DE RUEHSG #0089 0172006
ZNY CCCCC ZZH
R 172006Z JAN 07
FM AMEMBASSY SANTIAGO
TO RUEHC/SECSTATE WASHDC 0734
INFO RUEHBU/AMEMBASSY BUENOS AIRES 0044
RUEHBJ/AMEMBASSY BEIJING 0192
RUEHCV/AMEMBASSY CARACAS 1237
RUEHMO/AMEMBASSY MOSCOW 0228
RUEHFR/AMEMBASSY PARIS 0203
RUEKJCS/JOINT STAFF WASHDC
RUEHUNV/USMISSION UNVIE VIENNA 0025
RUCNDT/USMISSION USUN NEW YORK 0300”
C O N F I D E N T I A L SANTIAGO 000089
E.O. 12958: DECL: 01/16/2017
TAGS: ECON, ENRG, KNNP, PARM, UNSC, CI
SUBJECT: RECONSIDERING NUCLEAR ENERGY IN CHILE
Classified By: DCM Emi Yamauchi for reasons 1.5 (b and d).
1. (C) Summary: Chile’s increasing reliance on foreign regarding the viability of nuclear power and the long term prospects for the construction of a nuclear power plant (NPP). End summary.
2. (C) President Michelle Bachelet has publicly and privately maintained that Chile will “”not go nuclear”” during her administration, a point Chilean Energy Minister Karen Poniachik reiterated to the Ambassador during a dinner in December 2006. Beyond political and social considerations, there remains fear of accidents caused by lack of maintenance standards over the long term, as well as the potential impact of earthquakes on a NPP. Despite Bachelet’s stance, the Chilean Nuclear Energy Commission (CCHEN) has increased lobbying efforts to have the issue reconsidered, with some CCHEN officials seeking to overcome Bachelet’s opposition by demonstrating that nuclear power is environmentally sound.
3. (C) CCHEN officials have privately commented that Bachelet has softened her position on nuclear energy, as a result of a gas crisis with Argentina and internal domestic pressure to seek energy independence for Chile’s national security. Furthermore, the President’s office has been more responsive to CCHEN requests for funding research and other activites, signaling that Bachelet may be contemplating the issue more positively.
4. (C) According to a contact within the CCHEN, the CCHEN has received unspecified funding from the office of the Presidency to begin a three year study on a NPP. Details of the study are not for public consumption, given Bachelet’s reluctance to contradict her campaign promise of “”no nuclear power””. CCHEN officials indicate the study will provide a cost-benefit analysis of constructing an NPP and an assessment of its environmental impact.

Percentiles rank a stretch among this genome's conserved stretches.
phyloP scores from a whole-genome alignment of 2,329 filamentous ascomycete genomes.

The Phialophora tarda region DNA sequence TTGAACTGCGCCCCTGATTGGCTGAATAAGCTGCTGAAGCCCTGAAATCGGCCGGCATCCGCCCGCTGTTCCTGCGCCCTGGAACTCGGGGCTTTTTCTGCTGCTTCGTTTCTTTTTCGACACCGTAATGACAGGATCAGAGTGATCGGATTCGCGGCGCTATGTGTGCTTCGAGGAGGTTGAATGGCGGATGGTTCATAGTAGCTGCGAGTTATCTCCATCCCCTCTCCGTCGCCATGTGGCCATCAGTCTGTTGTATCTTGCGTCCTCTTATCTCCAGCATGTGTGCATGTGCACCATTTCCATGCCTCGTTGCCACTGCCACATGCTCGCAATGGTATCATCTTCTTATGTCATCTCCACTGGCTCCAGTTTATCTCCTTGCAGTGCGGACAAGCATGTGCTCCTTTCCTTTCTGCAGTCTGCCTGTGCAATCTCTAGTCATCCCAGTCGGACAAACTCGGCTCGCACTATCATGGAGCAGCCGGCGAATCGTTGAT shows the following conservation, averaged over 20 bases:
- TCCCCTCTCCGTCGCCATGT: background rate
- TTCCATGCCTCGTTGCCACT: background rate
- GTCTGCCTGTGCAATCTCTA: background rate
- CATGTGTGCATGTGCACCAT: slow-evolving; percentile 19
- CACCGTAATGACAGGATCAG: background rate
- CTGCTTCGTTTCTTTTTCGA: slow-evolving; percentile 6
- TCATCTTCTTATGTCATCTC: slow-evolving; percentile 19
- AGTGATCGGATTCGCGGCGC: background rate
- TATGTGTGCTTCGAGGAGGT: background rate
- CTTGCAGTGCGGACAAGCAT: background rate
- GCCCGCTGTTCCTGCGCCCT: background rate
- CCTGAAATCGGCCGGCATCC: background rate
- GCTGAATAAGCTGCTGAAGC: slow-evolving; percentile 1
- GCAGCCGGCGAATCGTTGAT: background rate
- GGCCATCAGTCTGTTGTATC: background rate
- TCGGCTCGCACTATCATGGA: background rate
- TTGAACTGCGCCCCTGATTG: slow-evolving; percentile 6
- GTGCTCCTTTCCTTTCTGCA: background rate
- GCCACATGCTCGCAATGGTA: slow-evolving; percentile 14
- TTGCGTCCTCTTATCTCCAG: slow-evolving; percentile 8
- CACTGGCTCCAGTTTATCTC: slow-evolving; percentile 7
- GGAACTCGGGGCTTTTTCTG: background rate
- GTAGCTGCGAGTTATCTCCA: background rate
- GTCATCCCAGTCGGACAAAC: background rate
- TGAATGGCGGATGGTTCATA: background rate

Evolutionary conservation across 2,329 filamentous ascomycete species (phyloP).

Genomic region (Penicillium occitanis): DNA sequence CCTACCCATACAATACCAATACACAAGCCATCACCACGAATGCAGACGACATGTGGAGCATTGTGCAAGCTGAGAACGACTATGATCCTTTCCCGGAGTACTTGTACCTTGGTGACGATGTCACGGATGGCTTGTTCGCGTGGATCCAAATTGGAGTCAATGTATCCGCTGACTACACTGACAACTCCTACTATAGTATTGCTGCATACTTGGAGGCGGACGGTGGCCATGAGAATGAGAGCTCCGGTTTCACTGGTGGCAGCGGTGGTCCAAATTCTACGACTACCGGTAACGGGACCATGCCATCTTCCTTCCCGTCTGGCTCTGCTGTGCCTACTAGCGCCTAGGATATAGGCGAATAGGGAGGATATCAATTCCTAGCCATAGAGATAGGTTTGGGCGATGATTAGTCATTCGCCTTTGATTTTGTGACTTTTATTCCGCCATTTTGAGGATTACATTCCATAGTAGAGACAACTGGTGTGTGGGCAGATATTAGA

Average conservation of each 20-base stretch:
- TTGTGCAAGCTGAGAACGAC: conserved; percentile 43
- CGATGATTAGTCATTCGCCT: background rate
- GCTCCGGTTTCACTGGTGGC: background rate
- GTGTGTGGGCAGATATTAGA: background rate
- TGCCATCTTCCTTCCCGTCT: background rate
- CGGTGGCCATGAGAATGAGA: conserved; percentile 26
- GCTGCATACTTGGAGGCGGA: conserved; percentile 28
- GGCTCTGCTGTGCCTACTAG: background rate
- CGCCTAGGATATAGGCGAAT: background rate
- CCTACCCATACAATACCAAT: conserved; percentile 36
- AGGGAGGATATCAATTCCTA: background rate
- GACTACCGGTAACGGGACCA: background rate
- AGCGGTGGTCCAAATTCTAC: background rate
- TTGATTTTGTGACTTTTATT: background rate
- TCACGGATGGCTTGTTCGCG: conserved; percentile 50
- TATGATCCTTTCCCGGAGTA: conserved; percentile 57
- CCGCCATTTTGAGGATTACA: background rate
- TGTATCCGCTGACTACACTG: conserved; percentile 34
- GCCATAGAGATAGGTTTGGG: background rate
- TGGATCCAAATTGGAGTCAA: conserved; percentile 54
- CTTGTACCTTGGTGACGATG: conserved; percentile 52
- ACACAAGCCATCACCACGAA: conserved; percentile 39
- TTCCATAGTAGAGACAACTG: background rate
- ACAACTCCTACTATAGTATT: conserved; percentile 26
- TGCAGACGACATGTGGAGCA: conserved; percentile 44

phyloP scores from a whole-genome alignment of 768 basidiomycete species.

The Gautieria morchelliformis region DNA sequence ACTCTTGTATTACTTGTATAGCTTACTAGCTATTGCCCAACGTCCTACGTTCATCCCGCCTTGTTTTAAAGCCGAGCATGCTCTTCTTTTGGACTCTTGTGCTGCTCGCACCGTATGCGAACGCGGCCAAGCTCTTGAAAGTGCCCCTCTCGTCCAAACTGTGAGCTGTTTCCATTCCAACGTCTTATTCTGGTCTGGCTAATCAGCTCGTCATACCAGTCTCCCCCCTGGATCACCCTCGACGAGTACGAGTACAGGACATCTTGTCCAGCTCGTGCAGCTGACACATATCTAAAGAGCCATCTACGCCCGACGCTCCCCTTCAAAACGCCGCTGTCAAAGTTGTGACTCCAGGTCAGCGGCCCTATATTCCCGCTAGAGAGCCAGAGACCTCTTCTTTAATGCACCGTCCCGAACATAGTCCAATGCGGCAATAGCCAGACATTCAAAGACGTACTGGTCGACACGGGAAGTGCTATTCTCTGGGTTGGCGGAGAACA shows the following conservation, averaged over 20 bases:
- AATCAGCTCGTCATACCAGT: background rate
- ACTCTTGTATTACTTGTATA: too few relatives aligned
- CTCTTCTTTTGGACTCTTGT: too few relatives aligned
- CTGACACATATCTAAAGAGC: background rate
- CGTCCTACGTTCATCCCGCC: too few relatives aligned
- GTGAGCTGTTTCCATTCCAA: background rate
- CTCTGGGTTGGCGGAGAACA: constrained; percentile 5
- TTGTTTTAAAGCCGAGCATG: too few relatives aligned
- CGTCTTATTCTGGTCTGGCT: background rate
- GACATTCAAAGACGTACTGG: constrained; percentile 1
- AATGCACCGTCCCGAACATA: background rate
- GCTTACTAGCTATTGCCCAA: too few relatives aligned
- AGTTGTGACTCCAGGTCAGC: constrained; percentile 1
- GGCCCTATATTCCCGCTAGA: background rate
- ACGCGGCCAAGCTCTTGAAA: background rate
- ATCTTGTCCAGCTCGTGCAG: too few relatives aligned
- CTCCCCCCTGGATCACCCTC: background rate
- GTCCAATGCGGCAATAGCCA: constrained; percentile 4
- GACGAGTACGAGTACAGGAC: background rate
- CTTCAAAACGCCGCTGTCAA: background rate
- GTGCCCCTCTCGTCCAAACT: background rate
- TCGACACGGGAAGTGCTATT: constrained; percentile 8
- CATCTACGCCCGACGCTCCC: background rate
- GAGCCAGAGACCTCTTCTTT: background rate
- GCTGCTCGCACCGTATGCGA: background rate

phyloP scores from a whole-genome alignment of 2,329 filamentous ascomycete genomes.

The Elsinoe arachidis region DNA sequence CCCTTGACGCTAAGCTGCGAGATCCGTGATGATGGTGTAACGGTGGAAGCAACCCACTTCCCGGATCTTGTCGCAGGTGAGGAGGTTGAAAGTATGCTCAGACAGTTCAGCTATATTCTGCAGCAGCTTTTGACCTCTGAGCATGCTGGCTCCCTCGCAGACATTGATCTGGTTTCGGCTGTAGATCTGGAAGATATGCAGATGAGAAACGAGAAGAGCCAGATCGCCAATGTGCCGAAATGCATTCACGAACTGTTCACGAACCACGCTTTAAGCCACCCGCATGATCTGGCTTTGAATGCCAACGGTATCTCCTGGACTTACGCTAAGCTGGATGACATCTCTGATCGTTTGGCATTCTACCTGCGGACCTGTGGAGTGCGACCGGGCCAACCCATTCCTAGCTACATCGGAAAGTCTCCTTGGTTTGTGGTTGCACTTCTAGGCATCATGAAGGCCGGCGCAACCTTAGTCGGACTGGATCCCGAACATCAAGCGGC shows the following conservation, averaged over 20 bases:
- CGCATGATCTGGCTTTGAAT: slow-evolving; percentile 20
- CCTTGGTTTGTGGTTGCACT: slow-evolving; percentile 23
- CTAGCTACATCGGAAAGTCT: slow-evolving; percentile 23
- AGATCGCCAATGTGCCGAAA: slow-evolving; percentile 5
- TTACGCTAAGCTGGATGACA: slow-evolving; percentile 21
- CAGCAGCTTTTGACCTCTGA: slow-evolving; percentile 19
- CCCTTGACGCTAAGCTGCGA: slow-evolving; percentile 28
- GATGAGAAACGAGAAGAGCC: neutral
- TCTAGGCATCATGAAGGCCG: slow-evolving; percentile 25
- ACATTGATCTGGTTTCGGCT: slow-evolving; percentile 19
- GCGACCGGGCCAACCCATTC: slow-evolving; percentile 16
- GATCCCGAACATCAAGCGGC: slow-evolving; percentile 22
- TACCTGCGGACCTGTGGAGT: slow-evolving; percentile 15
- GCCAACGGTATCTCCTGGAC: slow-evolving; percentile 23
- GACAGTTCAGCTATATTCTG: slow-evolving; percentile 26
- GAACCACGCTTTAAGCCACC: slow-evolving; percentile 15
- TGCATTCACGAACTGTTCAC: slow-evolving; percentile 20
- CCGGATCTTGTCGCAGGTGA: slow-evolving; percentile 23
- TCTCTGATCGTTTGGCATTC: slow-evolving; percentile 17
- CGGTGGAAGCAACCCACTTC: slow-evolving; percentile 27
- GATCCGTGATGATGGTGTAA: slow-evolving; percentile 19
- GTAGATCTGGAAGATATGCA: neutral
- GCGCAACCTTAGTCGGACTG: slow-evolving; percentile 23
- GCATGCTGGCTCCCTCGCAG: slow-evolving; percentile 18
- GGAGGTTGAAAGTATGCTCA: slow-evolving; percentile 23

5. (C) One of the more contentious issues the NPP study will address is how to handle radioactive waste and where to store it in Chile. CCHEN officials were examining whether the radioactive waste could be sold to another country for disposal. Despite CCHEN’s interest in moving forward with an NPP, CCHEN officials admit they lack qualified personnel to complete the study. The CCHEN plans to hire consultants from Brazil and Argentina to assist with a NPP feasibility study and waste management options. The NPP study will focus heavily on private sector cooperation and private sector financing for the project. A senior CCHEN official commented that private sector investment will likely force the government’s hand in deciding how to proceed with nuclear power.
6. (C) CCHEN officials do not expect Bachelet to reverse her position on nuclear power during her presidency. However, they believe the NPP study will sensitize the Bachelet administration and her successor to the need to reevaluate nuclear energy in the near term. Absent diversification of energy sources, Chile will continue to depend on its neighbors for its energy, potentially adversely affecting Chile’s ability to compete economically, CCHEN officials note that numerous Russian, Argentine, French and South Korean companies have already been in contact with Chilean authorities, seeking to sell their nuclear technology. The U.S. can compete by emphasizing it will transfer – not sell – nuclear technology to Chile, which other countries will not do.